Last month I wrote up all the reasons I think Telegram is a better messaging app than Apple Messages. After I finished that article I decided to make a tutorial on Telegram for ScreenCastsOnline. This turned out to be quite a bit of a challenge to do in a way that didn’t reveal the private information being conveyed to me in Telegram by my friends and family.
Your Telegram persona is tied directly to your phone number, but you can choose to only reveal your handle to people on the service. I realized that I could use my trusty Google Fi cell card with a different number. One of the best features of Google Fi is that I can pause service for three months at a time (and pause again and again), so I only pay for it when I need it. Google Fi costs are prorated by how many days in a month you use it, and I only needed to turn it on for a few days. You only need the phone number active long enough to install the app and sign in on each device after receiving the SMS message on the phone number.
I created a second persona called @NosillaCast (my main persona is @Podfeet as you would expect). In doing this I discovered that you can have Telegram logged into two accounts at the same time and flip back and forth between them. That was pretty cool.
Next I had to get some people to agree to play with me in my fake account. Steve and Steven Goetz are usually up for some fun, and my friend Diane was also excited to help. J.F. Brissette, my editor for ScreenCastsOnline was just learning about Telegram and volunteered too. The tricky part though was to have them respond at the exact instant I was ready to record their action. I couldn’t sit there for 10 minutes rolling “film”, or have them respond too quickly before I hit record.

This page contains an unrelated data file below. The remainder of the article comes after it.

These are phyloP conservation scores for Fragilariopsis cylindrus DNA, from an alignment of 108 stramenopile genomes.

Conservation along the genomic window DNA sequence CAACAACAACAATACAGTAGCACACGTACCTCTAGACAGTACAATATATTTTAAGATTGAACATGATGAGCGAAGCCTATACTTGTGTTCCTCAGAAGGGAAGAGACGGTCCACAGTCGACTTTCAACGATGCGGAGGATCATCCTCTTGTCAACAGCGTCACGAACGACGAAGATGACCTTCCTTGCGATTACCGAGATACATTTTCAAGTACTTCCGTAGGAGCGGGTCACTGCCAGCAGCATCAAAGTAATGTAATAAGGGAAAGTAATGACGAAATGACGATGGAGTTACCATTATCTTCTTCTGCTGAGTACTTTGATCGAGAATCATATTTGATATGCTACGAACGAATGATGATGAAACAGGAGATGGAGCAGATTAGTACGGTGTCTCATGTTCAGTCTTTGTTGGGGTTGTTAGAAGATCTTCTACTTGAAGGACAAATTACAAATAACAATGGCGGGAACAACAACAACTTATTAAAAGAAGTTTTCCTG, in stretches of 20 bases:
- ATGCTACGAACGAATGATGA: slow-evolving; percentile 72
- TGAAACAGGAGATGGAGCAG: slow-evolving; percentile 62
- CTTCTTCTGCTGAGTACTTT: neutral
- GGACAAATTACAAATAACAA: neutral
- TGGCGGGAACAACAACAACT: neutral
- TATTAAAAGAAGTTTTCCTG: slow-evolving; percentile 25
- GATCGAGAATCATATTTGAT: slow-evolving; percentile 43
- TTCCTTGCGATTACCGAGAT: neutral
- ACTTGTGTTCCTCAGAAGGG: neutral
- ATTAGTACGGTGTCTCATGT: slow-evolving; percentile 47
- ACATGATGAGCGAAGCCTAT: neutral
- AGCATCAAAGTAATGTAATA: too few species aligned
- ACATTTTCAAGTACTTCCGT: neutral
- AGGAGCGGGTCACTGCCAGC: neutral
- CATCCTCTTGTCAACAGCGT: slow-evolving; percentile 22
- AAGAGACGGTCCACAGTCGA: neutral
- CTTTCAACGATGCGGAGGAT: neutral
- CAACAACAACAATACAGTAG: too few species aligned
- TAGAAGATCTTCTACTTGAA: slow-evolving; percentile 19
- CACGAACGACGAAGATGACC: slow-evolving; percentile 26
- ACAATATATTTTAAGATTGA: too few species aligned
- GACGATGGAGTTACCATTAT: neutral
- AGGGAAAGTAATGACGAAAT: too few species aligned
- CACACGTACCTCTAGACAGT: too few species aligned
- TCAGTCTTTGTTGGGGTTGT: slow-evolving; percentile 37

That’s when I realized I could talk to myself! Remember I have two personalities, right? I would do the setup as @NosillaCast on the Mac where I was recording, and then I could respond as @Podfeet from my iPad. It worked really well. But then I wanted to demonstrate how well the group features worked, so I gathered the volunteers in a group while recording from @NosillaCast, but then sent them a message from my personal @Podfeet account asking them to respond to an incoming request in some benign way. Didn’t want any funny business, right?
The last tricky bit was trying to demonstrate how you can make audio and video calls within Telegram. Steve was the closest person at hand so he agreed to be in the video tutorial as we chatted.
I expected this to be challenging to pull off for all the reasons above, but I think I pulled it off. If you’d like to see the teaser trailer, I posted a link, but I have to warn you that becoming a member at ScreenCastsOnline is addictive. You get a free 14-day trial but then you’ll want to subscribe after you start watching the vast library of the back catalog. The other screencasters are all terrific so be careful or you’ll get sucked in!